by David E. Sluss
13 March 2000
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THE BOTTOM LINE: A pretty good outing, though with a little more thought, this episode could have been a real classic.
CYNICS CORNER RATING: 8.0 (B-)
CREDIT WHERE CREDIT IS DUE OF THE WEEK: Okay, I'm one of the biggest bitchers around regarding Voyager's continuity, so let me say that I appreciate the effort that was put into this Children of the Borg "mini-arc." However...
BABY (NOT) ON BOARD OF THE WEEK: I give up; where the **** is that damned Borg infant from "Collective?"
LAUGH LINE OF THE WEEK: Neelix asks Achump whether Naomi considers her mother irrelevant. Certainly not; Ensign Wildman is apparently performing a vital ship's function on Voyager's little-seen red-light deck...
BLINKY LIGHTS OF THE WEEK: Janeway declares Achump's science project to be spectacular. But it looked like a metronome with Christmas lights wrapped around it, and Achump never even demonstrated it. So how could Janeway declare it "best in show?"
EUNUCH OF THE WEEK: The Borg Collective. Voyager's really done a number on the Borg over the years, with episodes that make them seem no more dangerous or competent than the Kazon or the other trash of the Delta Quadrant we've run across. This episode is no different. First we have the Borg taking potshots at the pissant Brunali homeworld every couple of years rather than assimilating it wholesale. Whatever happened to the Borg assimilating whole species, or their concern about members of assimilated species who've escaped, expressed, for instance by Hugh in TNG's "I, Borg" with respect to Guinan's race? And they keep coming back for what new technology exactly? The Brunali's fertilizer and irrigation systems? They seem to have missed the only decent tech the Brunali have, namely the genetic engineering stuff, even though that has to have been around for years in order for Achump to have been created. Borg credibility takes another nosedive at the end, when they ignorantly tractor in a shuttle onto which a torpedo has just been beamed. What, they don't have sensors? The Borg need to change their motto: "Resistance is fruitful."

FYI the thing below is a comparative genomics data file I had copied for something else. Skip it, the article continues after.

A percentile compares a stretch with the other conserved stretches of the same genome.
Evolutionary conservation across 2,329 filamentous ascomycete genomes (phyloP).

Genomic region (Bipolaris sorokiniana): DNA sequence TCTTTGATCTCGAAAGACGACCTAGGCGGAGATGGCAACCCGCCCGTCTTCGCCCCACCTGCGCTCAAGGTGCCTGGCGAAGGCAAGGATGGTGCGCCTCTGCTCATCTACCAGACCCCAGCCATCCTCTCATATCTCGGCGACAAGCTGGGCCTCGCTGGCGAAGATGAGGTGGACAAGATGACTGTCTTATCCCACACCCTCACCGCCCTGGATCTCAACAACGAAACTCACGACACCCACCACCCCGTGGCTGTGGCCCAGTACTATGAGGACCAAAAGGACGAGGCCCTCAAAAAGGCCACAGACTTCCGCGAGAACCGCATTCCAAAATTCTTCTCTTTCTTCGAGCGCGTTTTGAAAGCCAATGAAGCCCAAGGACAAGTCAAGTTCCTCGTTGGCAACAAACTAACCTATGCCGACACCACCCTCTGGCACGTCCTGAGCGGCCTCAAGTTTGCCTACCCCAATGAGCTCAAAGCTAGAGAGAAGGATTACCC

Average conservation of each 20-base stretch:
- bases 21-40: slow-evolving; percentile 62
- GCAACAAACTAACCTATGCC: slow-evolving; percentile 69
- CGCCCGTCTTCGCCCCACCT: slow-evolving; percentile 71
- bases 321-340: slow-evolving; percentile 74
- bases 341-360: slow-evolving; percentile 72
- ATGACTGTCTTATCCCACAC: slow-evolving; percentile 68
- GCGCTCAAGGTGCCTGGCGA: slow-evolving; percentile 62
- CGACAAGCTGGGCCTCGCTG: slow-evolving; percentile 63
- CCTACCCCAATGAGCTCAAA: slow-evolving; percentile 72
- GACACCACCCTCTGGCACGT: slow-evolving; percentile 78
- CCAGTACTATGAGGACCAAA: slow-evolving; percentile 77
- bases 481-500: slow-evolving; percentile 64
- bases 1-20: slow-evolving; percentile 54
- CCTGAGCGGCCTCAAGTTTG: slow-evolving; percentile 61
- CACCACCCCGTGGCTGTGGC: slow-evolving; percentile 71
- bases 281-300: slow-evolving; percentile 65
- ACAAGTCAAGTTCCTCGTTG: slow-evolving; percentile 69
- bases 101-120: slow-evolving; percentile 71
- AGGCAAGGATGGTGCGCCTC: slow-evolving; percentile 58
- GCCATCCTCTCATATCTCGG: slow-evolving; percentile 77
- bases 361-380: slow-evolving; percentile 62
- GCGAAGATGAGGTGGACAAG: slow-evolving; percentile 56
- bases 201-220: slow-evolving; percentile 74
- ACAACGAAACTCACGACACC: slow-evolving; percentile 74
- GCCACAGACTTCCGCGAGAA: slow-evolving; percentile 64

TEMPORAL ANOMALY OF THE WEEK: The whole timeline with regard to the Brunali's victimization by the Borg, Achump's birth, and his assimilation doesn't seem to hold up. First, Achump appears to be no younger than sixteen. While we have to allow for Alexander-Naomi Syndrome with respect to Star Trek's alien species, it seems as though he is old enough to have been engineered and born more than nine years ago, i.e. before the Borg first attacked the Brunali! Now, before anyone claims that the genetic modifications could have been done after Achump was born, the evidence suggests that it wasn't. The mother's line(s) about how Achump was born for this, and the fact that an innocent child rather than a fully-informed, consenting adult volunteer wasn't used, indicate to me that Achump was altered in uetero. One might argue, I suppose, that the maturation tank aged the kid significantly, but that isn't documented, and there's no indication that the other children aged unnaturally; Mazola, for instance, claimed to be eight in "Ashes to Ashes" and doesn't seem any older than that. Another glitch is that Achump's father claims that the child was assimilated four years ago, and Seven buys this story until other evidence turns up. Yet earlier in this very episode, Seven says Achump spent only "months" in an assimilation chamber. Shouldn't that have been the tip-off immediately that the father's story didn't play, or did she think the Borg plunked the kid down in front of the TV for three years?